Tagwa Shammet, Opinions Editor
I clicked on his face ready to roll on the floor, clutching my stomach to stop the pain of his humor. I clicked on his face. I can’t seem to decide whether I regret doing so.
Dave Chappelle’s latest stand-up comedy special “Sticks and Stones” premiered last week on Netflix. His special, just like many of his specials before, poked at topics ranging from the excessive school shootings to the opioid crisis. Chappelle held nothing back, especially when it came to his infamous punches at LGBTQ+ people, specifically targeting the transgender community. Time and time again, Chappelle finds himself in hot water over his “offensive” jokes, yet always comes out unscathed. Is this the special that will finally dampen Chappelle’s career?
I’ve always loved Chappelle. My dad has been a fan of him for as long as I can remember. Once it became appropriate, or as close to appropriate as it gets, to let your kid watch “The Chappelle Show,” it was on in my house like cartoons on a Saturday morning. He had this humor that was so raw and uncensored, yet eloquent and articulate. His jokes made me cover my mouth in horror, while laughing my butt off at the same time. Chappelle’s jokes are what all of us are thinking, yet can’t say.
Or, at least they used to be.
Comedy has always been a gray area. For as long as I can remember, comedians have taken real-world issues – political tensions, social controversy and many other dilemmas – and used their stages as outlets. A prime example is Def Comedy Jam. Premiering in 1992, it served as a stage to prop up aspiring black comedians. Well-known actors such as, but not limited to, Chris Rock, Eddie Murphy, Bernie Mac, Adele Givens, Cedric the Entertainer, Martin Lawrence and Chappelle got their starts on Def Comedy Jam. The show, which aired on HBO, was notorious for its profanity and “ghettoizing black stand-up.”
Def Comedy Jam allowed black comedians to be unapologetically black, never censoring their humor to fit white norms, while allowing black audiences to laugh to the sound of people who looked like them and made jokes about struggles they understood. In 1992, the black community may have respected Bill Cosby, but his conforming comedy didn’t give them the relief they were looking for. In 1992, the black community needed and appreciated the raw jokes that eased the pain of Rodney King’s beating and shined a light on the realities of mental illness. Def Comedy Jam conquered everything from oppression to depression.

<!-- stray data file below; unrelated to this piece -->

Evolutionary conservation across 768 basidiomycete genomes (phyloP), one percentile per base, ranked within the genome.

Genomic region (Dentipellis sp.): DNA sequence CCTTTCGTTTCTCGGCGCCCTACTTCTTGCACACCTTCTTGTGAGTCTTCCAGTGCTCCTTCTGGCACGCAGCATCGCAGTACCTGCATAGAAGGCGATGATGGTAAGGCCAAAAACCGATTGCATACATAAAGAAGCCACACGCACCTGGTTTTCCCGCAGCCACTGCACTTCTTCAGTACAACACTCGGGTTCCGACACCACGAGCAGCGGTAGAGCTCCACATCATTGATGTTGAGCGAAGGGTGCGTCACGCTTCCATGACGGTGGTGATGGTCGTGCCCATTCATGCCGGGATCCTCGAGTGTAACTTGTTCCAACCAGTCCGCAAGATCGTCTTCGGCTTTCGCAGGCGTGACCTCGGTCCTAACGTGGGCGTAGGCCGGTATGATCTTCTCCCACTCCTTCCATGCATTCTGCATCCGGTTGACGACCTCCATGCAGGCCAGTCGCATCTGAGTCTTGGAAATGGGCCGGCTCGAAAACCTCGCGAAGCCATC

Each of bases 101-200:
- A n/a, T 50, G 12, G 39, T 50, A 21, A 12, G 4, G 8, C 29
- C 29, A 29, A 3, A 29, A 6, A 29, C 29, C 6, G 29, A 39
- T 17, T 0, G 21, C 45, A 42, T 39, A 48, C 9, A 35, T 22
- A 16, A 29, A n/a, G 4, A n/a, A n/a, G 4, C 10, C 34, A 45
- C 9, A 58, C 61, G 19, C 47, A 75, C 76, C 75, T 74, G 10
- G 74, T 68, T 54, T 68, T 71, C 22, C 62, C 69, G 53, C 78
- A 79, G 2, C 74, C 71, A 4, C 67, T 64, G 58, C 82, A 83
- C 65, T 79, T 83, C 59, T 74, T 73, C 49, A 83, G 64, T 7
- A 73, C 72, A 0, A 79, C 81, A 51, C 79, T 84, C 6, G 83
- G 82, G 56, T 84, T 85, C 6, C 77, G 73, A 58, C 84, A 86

But as the times evolve and social sensitivity is encouraged, when does a joke cross the line and become an issue?
I’m conflicted on my feelings toward “Sticks and Stones.” I won’t lie, the special had me unusually uncomfortable at some points. I was relatively prepared for the outrageous jokes Chappelle was about to throw at me, and I was abnormally excited for that taste of home he was going to provide. But with the aggressive ignorance toward the transgender community by openly disregarding transgender people’s pronouns and belittling their struggles — comparing them to something as impossible and ridiculous as an Asian man being trapped in a black man’s body — I was unamused.
Nevertheless, I won’t be “canceling” Chappelle. This might seem problematic to some of you, but I knew what I was doing when I watched this special. Like Chappelle said: “You clicked on my face.” He has always been wildly inappropriate, and this show was no exception. A portion of me felt guilty watching the special, but I won’t front and say the special wasn’t entertaining in its full Chappelle glory.
I grew up with the understanding that comedy is meant to be painful. That it is meant to trigger you and make you laugh. That it is meant to be disturbing, meant to make you uncomfortable. What you do with that irritation is your choice. After hearing those jokes about transgender people, the discomfort led me to educate myself on the community, to understand their struggles.
Coming to VCU, I was thrown into a diverse world. Not just racially, but a university that accepts all sexualities and gender identities. I, however, was not as understanding. I wasn’t intolerant in any way, but I will admit, I was wildly uninformed; ignorant, frankly. Growing up, the LGBTQ community was slowly introduced to me, only minimal fragments being showcased at a time.
While the gay, lesbian and bisexual communities were relatively easy for me to understand, gaining a grip on the transgender community and culture was far more difficult. To put it in simpler words, before I came to VCU, I knew nothing about transgender people. Now, ever since beginning my college career at VCU, I’ve been introduced to many new concepts, even some as simple as using a person’s correct pronouns. After watching Chappelle’s special, I hopped on my laptop, intrigued to read about the outrage the transgender community felt towards “Sticks and Stones.” Let’s just say, problematic and offensive were the kindest words people used to describe the special — and rightfully so.
Comedy does evolve with the times. It elevates that uneasy feeling in your chest, while leveling out that need for humor in your bones. However, comedy never conforms to societal expectations. Was “Sticks and Stones” wildly belligerent? Yes. Isn’t that what comedy is all about? Yes. But, even I agree that comedians need to be somewhat mindful of audiences’ ability to digest the content. Chappelle won’t lose any of his key audience members after this special, but he certainly isn’t accumulating viewers from younger generations, and that will ruin his views.
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